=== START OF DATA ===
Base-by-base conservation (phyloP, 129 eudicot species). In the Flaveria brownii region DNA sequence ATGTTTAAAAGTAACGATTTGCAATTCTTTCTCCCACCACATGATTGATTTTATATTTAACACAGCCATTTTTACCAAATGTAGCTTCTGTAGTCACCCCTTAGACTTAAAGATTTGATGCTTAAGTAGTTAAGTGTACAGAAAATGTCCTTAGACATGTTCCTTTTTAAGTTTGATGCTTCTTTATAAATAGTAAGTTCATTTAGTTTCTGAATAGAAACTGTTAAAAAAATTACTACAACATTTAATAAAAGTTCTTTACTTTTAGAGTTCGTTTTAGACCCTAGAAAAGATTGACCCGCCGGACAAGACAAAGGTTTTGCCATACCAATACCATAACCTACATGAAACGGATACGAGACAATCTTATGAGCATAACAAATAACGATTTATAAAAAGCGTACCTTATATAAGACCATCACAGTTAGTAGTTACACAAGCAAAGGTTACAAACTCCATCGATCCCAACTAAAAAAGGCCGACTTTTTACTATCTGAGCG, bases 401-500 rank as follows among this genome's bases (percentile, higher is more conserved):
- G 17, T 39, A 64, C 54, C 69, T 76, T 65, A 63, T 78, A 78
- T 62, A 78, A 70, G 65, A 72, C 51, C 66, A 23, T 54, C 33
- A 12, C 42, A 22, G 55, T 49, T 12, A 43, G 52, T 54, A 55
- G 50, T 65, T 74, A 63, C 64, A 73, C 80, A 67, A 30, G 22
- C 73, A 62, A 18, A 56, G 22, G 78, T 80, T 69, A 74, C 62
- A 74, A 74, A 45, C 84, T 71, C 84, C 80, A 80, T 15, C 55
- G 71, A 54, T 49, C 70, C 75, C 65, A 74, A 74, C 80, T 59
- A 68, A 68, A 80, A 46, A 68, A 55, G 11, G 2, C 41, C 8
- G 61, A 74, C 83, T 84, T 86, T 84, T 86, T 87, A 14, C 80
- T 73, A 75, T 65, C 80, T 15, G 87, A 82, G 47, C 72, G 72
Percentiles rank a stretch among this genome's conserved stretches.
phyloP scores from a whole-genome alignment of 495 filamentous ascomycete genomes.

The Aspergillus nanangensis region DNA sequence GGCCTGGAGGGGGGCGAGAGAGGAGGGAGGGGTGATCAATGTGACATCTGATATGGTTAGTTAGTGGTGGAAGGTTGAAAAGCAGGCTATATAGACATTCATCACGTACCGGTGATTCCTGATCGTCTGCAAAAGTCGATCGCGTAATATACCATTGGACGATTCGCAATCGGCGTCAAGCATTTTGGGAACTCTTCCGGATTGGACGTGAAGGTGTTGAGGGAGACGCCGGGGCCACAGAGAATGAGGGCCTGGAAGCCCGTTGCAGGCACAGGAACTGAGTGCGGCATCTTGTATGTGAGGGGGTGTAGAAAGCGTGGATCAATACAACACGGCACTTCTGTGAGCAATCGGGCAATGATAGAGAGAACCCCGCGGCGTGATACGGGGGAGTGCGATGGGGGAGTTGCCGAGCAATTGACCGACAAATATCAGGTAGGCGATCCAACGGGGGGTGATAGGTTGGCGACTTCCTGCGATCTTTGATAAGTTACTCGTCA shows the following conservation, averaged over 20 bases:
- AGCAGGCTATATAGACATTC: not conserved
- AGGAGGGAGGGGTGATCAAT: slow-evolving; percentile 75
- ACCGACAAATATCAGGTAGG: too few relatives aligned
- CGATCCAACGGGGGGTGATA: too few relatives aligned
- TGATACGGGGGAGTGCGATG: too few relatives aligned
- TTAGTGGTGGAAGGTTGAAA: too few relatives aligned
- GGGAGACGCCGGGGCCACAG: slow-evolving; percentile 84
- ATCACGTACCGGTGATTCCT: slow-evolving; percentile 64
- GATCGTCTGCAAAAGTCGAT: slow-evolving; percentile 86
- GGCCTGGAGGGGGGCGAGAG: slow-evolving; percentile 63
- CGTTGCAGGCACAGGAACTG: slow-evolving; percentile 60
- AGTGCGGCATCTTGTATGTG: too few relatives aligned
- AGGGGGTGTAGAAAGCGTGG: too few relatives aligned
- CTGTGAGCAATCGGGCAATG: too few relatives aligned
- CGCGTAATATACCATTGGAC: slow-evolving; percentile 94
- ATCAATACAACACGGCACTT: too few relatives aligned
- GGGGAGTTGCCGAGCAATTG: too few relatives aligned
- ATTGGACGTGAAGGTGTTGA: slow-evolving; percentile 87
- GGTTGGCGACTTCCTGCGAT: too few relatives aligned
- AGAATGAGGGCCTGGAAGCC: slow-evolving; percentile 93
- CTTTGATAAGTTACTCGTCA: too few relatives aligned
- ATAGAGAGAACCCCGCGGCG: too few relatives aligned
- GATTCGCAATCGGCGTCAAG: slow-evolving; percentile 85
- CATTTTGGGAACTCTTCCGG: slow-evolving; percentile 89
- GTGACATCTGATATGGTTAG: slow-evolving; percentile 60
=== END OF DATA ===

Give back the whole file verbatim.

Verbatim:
Base-by-base conservation (phyloP, 129 eudicot species). In the Flaveria brownii region DNA sequence ATGTTTAAAAGTAACGATTTGCAATTCTTTCTCCCACCACATGATTGATTTTATATTTAACACAGCCATTTTTACCAAATGTAGCTTCTGTAGTCACCCCTTAGACTTAAAGATTTGATGCTTAAGTAGTTAAGTGTACAGAAAATGTCCTTAGACATGTTCCTTTTTAAGTTTGATGCTTCTTTATAAATAGTAAGTTCATTTAGTTTCTGAATAGAAACTGTTAAAAAAATTACTACAACATTTAATAAAAGTTCTTTACTTTTAGAGTTCGTTTTAGACCCTAGAAAAGATTGACCCGCCGGACAAGACAAAGGTTTTGCCATACCAATACCATAACCTACATGAAACGGATACGAGACAATCTTATGAGCATAACAAATAACGATTTATAAAAAGCGTACCTTATATAAGACCATCACAGTTAGTAGTTACACAAGCAAAGGTTACAAACTCCATCGATCCCAACTAAAAAAGGCCGACTTTTTACTATCTGAGCG, bases 401-500 rank as follows among this genome's bases (percentile, higher is more conserved):
- G 17, T 39, A 64, C 54, C 69, T 76, T 65, A 63, T 78, A 78
- T 62, A 78, A 70, G 65, A 72, C 51, C 66, A 23, T 54, C 33
- A 12, C 42, A 22, G 55, T 49, T 12, A 43, G 52, T 54, A 55
- G 50, T 65, T 74, A 63, C 64, A 73, C 80, A 67, A 30, G 22
- C 73, A 62, A 18, A 56, G 22, G 78, T 80, T 69, A 74, C 62
- A 74, A 74, A 45, C 84, T 71, C 84, C 80, A 80, T 15, C 55
- G 71, A 54, T 49, C 70, C 75, C 65, A 74, A 74, C 80, T 59
- A 68, A 68, A 80, A 46, A 68, A 55, G 11, G 2, C 41, C 8
- G 61, A 74, C 83, T 84, T 86, T 84, T 86, T 87, A 14, C 80
- T 73, A 75, T 65, C 80, T 15, G 87, A 82, G 47, C 72, G 72
Percentiles rank a stretch among this genome's conserved stretches.
phyloP scores from a whole-genome alignment of 495 filamentous ascomycete genomes.

The Aspergillus nanangensis region DNA sequence GGCCTGGAGGGGGGCGAGAGAGGAGGGAGGGGTGATCAATGTGACATCTGATATGGTTAGTTAGTGGTGGAAGGTTGAAAAGCAGGCTATATAGACATTCATCACGTACCGGTGATTCCTGATCGTCTGCAAAAGTCGATCGCGTAATATACCATTGGACGATTCGCAATCGGCGTCAAGCATTTTGGGAACTCTTCCGGATTGGACGTGAAGGTGTTGAGGGAGACGCCGGGGCCACAGAGAATGAGGGCCTGGAAGCCCGTTGCAGGCACAGGAACTGAGTGCGGCATCTTGTATGTGAGGGGGTGTAGAAAGCGTGGATCAATACAACACGGCACTTCTGTGAGCAATCGGGCAATGATAGAGAGAACCCCGCGGCGTGATACGGGGGAGTGCGATGGGGGAGTTGCCGAGCAATTGACCGACAAATATCAGGTAGGCGATCCAACGGGGGGTGATAGGTTGGCGACTTCCTGCGATCTTTGATAAGTTACTCGTCA shows the following conservation, averaged over 20 bases:
- AGCAGGCTATATAGACATTC: not conserved
- AGGAGGGAGGGGTGATCAAT: slow-evolving; percentile 75
- ACCGACAAATATCAGGTAGG: too few relatives aligned
- CGATCCAACGGGGGGTGATA: too few relatives aligned
- TGATACGGGGGAGTGCGATG: too few relatives aligned
- TTAGTGGTGGAAGGTTGAAA: too few relatives aligned
- GGGAGACGCCGGGGCCACAG: slow-evolving; percentile 84
- ATCACGTACCGGTGATTCCT: slow-evolving; percentile 64
- GATCGTCTGCAAAAGTCGAT: slow-evolving; percentile 86
- GGCCTGGAGGGGGGCGAGAG: slow-evolving; percentile 63
- CGTTGCAGGCACAGGAACTG: slow-evolving; percentile 60
- AGTGCGGCATCTTGTATGTG: too few relatives aligned
- AGGGGGTGTAGAAAGCGTGG: too few relatives aligned
- CTGTGAGCAATCGGGCAATG: too few relatives aligned
- CGCGTAATATACCATTGGAC: slow-evolving; percentile 94
- ATCAATACAACACGGCACTT: too few relatives aligned
- GGGGAGTTGCCGAGCAATTG: too few relatives aligned
- ATTGGACGTGAAGGTGTTGA: slow-evolving; percentile 87
- GGTTGGCGACTTCCTGCGAT: too few relatives aligned
- AGAATGAGGGCCTGGAAGCC: slow-evolving; percentile 93
- CTTTGATAAGTTACTCGTCA: too few relatives aligned
- ATAGAGAGAACCCCGCGGCG: too few relatives aligned
- GATTCGCAATCGGCGTCAAG: slow-evolving; percentile 85
- CATTTTGGGAACTCTTCCGG: slow-evolving; percentile 89
- GTGACATCTGATATGGTTAG: slow-evolving; percentile 60